The Mint: This was a neat assignment. I was going to the San Francisco Mint to watch the first strike of a new, 100th Anniversary Commemorative coin honoring the National Parks Service. Since I live relatively close to the mint, I thought the assignment would be pretty easy.
Media people entering the facility were required to have their identifications verified in advance. Once inside the Mint, we were escorted through the standard metal detection protocol, identical to what you'd encounter in an airport. One surprise was the stipulation that no loose change could be brought into the mint. All of this security was a bit bothersome, since all I was doing was coming to make some "snaps".
The Press Release stated that there would be plenty of Photo Ops, and a large projected image of some redwood trees formed the backdrop for the speakers taking the podium. Here is the newly appointed Chief of Staff of the United States Mint Elisa Basnight, Esq., welcoming the guests to the event.
The media was certainly present. An ABC video crew was to my left, and San Francisco Chronicle photographer Paul Chin was to my right. Mr. Chin did manage to get a shot, but he had the advantage of an entire article to support the photo, whereas I had only a few lines of text to work with.
After a faint "chug", the shiny new coin rolled out of the machine and was caught in special chute. Ms. Soskin picked up the coin with gloved hands, and showed it off the the crowd. By this time everybody who had a camera rushed forward, and started making photos at close range. I managed to get two, which can be seen below.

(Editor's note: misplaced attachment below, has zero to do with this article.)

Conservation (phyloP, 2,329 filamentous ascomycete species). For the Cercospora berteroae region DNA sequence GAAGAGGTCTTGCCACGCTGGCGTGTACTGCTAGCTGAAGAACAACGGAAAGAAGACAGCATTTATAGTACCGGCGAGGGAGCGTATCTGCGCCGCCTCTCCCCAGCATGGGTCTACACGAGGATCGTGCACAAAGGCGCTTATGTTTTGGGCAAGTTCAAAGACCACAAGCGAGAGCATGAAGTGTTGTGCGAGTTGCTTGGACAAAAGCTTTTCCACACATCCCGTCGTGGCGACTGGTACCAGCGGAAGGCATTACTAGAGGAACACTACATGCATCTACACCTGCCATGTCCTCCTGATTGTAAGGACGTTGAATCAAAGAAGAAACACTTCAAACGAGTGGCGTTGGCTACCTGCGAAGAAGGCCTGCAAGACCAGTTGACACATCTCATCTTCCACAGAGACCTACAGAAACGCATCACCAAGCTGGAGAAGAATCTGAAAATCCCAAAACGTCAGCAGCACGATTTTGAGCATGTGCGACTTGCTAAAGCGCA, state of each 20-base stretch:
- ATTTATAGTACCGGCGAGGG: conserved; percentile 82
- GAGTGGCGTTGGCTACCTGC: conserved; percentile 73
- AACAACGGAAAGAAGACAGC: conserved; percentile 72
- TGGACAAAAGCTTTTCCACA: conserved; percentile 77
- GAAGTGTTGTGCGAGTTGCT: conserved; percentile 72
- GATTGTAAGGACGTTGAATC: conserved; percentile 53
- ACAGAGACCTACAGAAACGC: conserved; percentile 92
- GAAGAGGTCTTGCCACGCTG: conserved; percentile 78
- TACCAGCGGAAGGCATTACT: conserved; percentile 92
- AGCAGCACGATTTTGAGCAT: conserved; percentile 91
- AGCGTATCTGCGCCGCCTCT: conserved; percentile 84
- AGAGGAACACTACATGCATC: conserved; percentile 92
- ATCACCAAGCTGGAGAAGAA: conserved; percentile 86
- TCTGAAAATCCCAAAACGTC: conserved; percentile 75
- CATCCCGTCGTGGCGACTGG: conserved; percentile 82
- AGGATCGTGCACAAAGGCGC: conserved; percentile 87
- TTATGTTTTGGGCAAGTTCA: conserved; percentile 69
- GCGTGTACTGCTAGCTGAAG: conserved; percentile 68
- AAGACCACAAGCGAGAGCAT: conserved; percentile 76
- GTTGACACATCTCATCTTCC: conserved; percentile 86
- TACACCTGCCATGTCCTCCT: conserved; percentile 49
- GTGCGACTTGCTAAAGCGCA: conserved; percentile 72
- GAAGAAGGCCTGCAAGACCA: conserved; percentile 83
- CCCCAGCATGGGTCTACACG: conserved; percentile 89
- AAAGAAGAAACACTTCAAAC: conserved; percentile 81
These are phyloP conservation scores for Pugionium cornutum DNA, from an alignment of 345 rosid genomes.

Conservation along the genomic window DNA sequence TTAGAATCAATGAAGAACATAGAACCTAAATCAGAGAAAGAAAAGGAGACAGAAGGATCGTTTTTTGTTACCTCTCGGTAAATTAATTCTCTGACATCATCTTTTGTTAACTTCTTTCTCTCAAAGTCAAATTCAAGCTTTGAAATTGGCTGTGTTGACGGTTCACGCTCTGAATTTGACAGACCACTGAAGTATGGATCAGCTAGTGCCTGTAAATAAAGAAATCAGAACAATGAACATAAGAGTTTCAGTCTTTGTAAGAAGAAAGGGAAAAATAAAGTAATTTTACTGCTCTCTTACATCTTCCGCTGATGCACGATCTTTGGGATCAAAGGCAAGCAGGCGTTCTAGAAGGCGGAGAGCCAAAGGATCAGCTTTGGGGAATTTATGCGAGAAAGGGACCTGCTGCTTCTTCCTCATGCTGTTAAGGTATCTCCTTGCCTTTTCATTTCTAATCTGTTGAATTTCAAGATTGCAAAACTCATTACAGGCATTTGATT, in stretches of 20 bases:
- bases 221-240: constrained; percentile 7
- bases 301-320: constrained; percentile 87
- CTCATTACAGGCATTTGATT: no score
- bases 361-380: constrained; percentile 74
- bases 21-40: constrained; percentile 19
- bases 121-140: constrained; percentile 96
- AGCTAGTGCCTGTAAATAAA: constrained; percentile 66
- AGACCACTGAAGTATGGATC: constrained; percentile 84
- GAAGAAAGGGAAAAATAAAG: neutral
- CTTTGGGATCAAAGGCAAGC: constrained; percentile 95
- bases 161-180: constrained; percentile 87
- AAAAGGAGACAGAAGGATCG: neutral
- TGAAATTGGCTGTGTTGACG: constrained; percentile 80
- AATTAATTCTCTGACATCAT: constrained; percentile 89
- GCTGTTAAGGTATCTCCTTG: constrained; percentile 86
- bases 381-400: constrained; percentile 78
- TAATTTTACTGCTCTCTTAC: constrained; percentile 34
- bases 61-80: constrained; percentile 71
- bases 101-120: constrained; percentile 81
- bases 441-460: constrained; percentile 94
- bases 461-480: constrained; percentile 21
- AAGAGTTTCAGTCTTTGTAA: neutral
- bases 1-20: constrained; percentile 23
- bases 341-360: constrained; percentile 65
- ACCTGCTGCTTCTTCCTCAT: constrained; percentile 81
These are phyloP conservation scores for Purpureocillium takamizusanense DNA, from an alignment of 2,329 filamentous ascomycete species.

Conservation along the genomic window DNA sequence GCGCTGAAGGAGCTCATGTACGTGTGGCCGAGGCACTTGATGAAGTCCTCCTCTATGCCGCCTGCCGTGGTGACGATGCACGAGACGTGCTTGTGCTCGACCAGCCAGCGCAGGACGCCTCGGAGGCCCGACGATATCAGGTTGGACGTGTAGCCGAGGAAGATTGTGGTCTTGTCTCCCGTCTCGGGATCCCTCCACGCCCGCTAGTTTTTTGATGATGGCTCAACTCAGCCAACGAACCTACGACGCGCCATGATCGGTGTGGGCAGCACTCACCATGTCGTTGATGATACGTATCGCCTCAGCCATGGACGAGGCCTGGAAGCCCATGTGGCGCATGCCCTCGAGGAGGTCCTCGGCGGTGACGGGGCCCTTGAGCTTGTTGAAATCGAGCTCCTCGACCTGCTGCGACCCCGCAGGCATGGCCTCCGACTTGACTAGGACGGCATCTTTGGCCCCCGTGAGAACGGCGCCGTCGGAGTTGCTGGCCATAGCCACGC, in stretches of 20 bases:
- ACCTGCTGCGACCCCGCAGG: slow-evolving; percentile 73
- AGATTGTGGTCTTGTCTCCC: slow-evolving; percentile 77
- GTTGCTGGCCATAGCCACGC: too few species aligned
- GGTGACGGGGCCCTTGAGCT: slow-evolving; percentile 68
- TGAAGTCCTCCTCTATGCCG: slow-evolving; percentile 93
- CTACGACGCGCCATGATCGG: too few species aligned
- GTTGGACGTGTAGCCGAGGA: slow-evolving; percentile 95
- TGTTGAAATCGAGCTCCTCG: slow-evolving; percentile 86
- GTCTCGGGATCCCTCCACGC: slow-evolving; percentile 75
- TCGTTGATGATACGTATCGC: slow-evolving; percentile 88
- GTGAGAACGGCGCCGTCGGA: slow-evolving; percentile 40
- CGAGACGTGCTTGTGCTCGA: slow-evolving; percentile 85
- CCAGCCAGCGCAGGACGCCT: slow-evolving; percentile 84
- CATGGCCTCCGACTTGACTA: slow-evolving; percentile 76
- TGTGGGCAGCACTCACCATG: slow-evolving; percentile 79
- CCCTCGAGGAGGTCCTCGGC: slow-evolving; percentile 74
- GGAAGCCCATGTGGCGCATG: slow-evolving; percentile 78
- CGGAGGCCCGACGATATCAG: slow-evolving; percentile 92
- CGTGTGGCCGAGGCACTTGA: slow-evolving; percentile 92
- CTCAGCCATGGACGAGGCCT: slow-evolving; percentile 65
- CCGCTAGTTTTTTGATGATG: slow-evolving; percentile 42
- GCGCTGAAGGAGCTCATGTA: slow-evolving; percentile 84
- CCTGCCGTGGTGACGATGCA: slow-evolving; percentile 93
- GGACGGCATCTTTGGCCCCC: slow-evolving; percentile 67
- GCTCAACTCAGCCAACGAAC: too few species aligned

Second Chance: Things were not going well. Then Ms. Basnight stepped up beside Ms. Soskin, showing off the second newly-minted coin. I re-positioned myself to the left so that the coin was more closely aligned with the face, giving me a much tighter composition.
I noticed that there was a display table beside the podium with two pre-production samples in holders on a black velvet background, so I quickly made a close-up of the "reverse" (tail) side of the coin to match the one held by Ranger Soskin. I left the Mint, thinking that my editor might choose to run both images, side by side, which I felt would be mutually supportive.
When I returned to my office, I looked over my final choice, and seeing the press in the background, felt it didn't contribute that much to the context of the photo. After a small bit of cropping, I superimposed the image of the coin over the upper left hand corner of the base image, resulting in the final image: A smiling Park Service representative, holding a coin, with a inset of the coin in the upper left hand corner.
If you're curious, the San Francisco Chronicle ran their own story on Thursday too. You can read it by clicking here.